Marcus Chambers, storage sales operations director, says, “I am very excited that we have had such a straightforward migration of all our applications within the data center to a 100 percent Cisco MDS environment. We not only managed to do this with zero unplanned downtime, but also are already seeing cost savings from being able to consolidate all disparate SAN islands into one virtual SAN. I am confident that we will continue to see increased savings by the management tools and quality of service because of the intelligence and management software in our Cisco MDS switch.”
With the migration barely completed, benefits of reduced risk and increased productivity and cost savings were immediately apparent.
Overall risks of storage networking have been reduced greatly by using VSANs which enhance the overall protection level of the environment. Moon adds, “Not only is the whole security environment easier to manage; you also avoid the risk of corruption. Any damage that could occur within one VSAN is not communicated across the SAN to other VSANs.”
The profitability of the data center is increased by offering investment protection to maximize capital expenditures. The high port density of the Cisco MDS 9509 switch and the possibility of aggregated uplinks allow for expansion of storage subsystems.
Cisco Storage Manager and System Administrator
Productivity has increased through more efficient execution of daily storage management tasks. The Amsterdam data center nearly tripled in capacity from 2002-2003, from 21 TB raw storage to 60 TB, and staffing has remained the same, namely one full-time Cisco IT employee. Another advantage is that building the SAN using only the Cisco MDS platform allows the administrator a single management view for all storage subsystems, including the backup library and all connected application hosts.
One benefit of this single management platform is its advanced troubleshooting. As Moon says, “Of the few issues we encounter, most arise during setup time of a new server or application. For systems already running, the Cisco MDS switch offers advanced troubleshooting features that allow me very quickly to look at the frame level. Low-level analysis of the frames is possible. I would need advanced licensing from Brocade or McDATA to do this same kind of low-level analysis, but this is enabled by default on the Cisco MDS.” Also, the inventory of systems can be done at the touch of a button, which greatly reduces the manual effort that was previously required and makes application growth control more efficient.
The speed of reaction to unexpected business changes has increased. "When sudden requests come up, I do not have to worry about putting systems in a specific spot to be within reach of the necessary storage, and the physical planning in terms of floor space is easier. Now it is easier to configure an individual storage disk LUN [logical unit number] on the consolidated environment with the host systems localized," says Moon.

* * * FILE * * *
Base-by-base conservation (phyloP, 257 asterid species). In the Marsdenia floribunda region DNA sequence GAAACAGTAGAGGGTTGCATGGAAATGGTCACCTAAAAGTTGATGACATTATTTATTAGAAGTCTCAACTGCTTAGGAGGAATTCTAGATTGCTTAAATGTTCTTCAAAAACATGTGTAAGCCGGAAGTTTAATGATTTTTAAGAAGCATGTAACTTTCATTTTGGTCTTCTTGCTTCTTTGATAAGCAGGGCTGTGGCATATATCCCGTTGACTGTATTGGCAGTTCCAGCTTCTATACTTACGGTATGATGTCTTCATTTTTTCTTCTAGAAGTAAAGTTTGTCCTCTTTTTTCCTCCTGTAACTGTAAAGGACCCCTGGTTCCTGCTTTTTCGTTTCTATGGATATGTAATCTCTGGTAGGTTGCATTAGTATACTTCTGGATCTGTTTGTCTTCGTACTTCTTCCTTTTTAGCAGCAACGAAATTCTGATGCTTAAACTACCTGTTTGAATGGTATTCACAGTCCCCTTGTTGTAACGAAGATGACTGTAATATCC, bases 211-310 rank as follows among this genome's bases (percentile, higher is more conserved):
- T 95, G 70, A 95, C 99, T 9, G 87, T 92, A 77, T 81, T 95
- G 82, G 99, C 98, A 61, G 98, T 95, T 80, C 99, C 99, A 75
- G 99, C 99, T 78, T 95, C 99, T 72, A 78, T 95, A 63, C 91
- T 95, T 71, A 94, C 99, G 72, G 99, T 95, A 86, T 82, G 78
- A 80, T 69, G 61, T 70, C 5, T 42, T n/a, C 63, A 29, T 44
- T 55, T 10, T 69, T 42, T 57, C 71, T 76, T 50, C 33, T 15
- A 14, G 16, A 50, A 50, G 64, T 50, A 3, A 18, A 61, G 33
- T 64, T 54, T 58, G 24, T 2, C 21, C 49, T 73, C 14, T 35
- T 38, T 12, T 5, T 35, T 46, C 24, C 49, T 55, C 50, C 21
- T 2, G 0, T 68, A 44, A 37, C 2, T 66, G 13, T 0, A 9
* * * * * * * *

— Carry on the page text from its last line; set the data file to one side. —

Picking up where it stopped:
Three major evolutions are possible because of the migration to a single, multiprotocol storage environment. Cisco IT in the EMEA region is investigating each of these options for future improvements.
Integration of IP SAN using Small Computer System Interface over IP (iSCSI). Formid-level to low-level applications, mostly based on Windows 2000, using Cisco MDS 9000 Series 8-port IP Storage Services Module will allow Cisco IT to integrate an iSCSI-based environment with Cisco Catalyst® 6500 Series Switches. This integration would greatly reduce the TCO for this environment. A study in the EMEA region has indicated that enabling a host with Fibre Channel is more expensive than enabling the same host with iSCSI. Using iSCSI saves from US$2000 to $3200 per host. The break-even point to allow for payback of the investment in an IP SAN is reached when 38 new hosts are connected to the IP SAN environment.
The test environment for IP SAN has been set up to establish a benchmark blueprint design that can be used globally to provide high storage availability and security.
Implementation of EMC Control Center Software. Implementation of EMC Control Center software as storage resource management (SRM) software would have inherent benefits. By implementing SRM on top of the consolidated environment, storage provisioning would be even more efficient because everything could be managed through a single view.
Interconnecting data centers to create a virtual data center. The architecture allows for flexibility with the extension and connection of other Cisco data centers to create a “virtual” data center that would make manageability of business continuity more efficient. This interconnection and preparation for future data center expansion is made possible by connecting SAN gateway switches. For example, Cisco MDS 9506 Multilayer Director Switches could use the same services module within the Cisco MDS for Fibre Channel Interface Protocol as the remote connectivity layer.